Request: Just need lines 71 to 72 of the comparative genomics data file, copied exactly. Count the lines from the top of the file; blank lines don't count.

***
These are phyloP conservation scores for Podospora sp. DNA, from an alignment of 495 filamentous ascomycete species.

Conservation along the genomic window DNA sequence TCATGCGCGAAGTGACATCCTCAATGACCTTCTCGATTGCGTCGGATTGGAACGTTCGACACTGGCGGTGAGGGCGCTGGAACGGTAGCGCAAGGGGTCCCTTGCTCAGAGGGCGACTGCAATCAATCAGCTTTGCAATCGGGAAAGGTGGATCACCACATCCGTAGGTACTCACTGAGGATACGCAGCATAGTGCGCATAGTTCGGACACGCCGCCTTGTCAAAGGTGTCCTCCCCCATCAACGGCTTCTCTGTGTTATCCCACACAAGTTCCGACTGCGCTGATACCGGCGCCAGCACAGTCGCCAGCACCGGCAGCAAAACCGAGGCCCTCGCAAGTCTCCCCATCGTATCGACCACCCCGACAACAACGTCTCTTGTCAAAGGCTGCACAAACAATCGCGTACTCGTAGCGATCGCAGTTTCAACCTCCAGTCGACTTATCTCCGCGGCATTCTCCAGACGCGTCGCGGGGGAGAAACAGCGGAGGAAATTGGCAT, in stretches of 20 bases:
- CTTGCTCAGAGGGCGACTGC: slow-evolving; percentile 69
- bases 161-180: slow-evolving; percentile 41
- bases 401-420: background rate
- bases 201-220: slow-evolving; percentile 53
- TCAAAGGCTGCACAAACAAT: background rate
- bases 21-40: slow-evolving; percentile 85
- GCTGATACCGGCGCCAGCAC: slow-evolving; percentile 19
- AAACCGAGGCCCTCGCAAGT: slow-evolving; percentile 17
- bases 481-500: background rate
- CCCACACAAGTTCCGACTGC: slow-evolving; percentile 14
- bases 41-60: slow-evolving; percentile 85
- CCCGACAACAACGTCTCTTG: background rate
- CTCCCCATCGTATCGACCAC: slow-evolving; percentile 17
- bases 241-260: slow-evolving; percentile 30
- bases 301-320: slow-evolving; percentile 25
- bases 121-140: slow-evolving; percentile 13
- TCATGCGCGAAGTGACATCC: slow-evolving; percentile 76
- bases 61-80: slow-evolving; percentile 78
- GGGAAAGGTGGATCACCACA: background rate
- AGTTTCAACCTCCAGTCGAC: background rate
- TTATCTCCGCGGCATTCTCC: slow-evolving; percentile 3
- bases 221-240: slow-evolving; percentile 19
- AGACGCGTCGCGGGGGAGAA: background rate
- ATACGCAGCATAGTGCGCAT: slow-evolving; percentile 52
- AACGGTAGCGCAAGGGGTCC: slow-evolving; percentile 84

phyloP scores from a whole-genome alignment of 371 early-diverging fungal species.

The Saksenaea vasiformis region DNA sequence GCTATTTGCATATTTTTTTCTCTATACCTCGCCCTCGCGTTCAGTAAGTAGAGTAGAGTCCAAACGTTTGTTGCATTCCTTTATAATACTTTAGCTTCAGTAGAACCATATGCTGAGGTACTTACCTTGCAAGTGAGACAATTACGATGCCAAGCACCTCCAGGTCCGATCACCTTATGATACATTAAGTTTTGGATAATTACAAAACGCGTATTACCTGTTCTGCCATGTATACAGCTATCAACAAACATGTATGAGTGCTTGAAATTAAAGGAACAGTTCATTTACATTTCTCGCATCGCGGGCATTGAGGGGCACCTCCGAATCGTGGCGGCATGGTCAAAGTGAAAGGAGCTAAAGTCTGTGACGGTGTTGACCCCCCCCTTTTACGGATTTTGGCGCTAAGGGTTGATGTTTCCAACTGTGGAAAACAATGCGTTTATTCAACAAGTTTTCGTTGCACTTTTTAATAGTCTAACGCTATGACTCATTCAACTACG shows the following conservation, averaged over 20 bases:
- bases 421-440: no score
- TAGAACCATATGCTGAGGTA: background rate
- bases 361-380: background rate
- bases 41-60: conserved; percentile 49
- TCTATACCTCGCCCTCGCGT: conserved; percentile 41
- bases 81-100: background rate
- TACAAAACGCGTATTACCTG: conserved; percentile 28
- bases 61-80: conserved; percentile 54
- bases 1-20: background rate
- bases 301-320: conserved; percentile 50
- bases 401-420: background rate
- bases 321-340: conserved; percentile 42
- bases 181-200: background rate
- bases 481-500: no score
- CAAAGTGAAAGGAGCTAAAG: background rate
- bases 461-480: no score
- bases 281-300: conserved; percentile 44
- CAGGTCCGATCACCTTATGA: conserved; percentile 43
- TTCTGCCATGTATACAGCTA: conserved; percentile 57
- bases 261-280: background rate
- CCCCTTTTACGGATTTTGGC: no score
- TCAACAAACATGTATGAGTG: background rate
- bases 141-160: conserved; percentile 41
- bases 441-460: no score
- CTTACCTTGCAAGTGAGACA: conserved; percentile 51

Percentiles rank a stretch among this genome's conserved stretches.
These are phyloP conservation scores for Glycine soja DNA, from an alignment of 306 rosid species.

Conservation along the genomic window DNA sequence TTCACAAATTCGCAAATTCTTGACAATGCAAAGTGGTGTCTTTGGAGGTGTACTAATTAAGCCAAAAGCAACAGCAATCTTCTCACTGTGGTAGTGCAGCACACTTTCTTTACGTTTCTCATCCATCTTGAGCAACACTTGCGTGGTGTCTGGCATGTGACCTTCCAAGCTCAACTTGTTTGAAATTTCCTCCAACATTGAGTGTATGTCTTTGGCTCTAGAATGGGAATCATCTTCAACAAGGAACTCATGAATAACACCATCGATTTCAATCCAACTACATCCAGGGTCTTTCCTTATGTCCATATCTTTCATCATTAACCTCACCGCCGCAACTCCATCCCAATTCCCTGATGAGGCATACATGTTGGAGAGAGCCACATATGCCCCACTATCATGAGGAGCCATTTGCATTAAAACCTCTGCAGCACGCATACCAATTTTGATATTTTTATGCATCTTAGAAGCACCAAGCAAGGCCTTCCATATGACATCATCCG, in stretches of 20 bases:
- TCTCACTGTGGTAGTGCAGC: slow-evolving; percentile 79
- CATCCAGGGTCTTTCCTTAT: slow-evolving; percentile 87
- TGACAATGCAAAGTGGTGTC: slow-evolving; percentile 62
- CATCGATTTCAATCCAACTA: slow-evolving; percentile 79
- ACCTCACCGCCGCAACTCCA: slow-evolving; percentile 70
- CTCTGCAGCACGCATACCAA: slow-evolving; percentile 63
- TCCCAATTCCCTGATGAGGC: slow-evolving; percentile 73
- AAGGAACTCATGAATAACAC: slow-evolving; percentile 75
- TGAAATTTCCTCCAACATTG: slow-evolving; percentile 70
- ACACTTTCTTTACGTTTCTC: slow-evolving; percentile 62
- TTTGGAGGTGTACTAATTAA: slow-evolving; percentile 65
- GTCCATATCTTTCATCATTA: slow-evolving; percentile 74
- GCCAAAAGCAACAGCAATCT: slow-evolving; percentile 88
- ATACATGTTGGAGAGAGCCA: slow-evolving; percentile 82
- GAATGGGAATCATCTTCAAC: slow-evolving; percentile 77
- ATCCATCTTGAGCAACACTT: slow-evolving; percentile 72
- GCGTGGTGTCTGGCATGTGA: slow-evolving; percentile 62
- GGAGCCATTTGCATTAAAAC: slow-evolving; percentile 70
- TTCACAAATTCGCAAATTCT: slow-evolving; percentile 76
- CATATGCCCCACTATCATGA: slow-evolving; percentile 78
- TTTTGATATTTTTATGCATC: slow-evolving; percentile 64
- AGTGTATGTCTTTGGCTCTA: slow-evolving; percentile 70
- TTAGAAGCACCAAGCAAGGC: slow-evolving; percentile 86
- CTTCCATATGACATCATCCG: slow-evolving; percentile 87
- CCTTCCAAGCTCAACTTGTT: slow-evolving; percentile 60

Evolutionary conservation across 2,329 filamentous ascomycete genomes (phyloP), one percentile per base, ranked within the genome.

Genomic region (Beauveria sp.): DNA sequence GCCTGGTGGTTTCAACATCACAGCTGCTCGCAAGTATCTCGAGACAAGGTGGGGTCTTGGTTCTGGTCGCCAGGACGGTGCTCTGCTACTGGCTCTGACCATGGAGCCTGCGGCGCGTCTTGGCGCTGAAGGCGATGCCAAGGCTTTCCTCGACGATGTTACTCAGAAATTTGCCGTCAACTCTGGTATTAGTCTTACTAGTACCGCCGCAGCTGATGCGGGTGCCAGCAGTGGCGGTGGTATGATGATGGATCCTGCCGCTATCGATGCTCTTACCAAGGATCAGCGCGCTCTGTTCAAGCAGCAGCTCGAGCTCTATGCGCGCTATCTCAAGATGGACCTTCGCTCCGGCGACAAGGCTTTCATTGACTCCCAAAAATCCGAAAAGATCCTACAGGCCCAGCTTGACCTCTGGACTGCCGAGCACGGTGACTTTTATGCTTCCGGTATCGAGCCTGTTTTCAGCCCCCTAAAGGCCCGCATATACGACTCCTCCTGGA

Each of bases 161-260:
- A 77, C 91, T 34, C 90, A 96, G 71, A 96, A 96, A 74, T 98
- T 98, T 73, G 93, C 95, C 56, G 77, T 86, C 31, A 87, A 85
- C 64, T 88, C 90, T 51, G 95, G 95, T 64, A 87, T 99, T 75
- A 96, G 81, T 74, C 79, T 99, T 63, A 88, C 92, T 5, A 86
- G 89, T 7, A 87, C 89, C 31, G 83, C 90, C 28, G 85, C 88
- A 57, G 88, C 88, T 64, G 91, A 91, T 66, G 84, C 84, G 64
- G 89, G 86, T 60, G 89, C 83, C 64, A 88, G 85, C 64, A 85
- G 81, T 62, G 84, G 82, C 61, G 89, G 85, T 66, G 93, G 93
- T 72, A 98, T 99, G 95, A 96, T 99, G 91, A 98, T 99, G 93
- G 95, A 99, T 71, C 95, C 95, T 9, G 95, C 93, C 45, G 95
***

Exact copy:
- ATACATGTTGGAGAGAGCCA: slow-evolving; percentile 82
- GAATGGGAATCATCTTCAAC: slow-evolving; percentile 77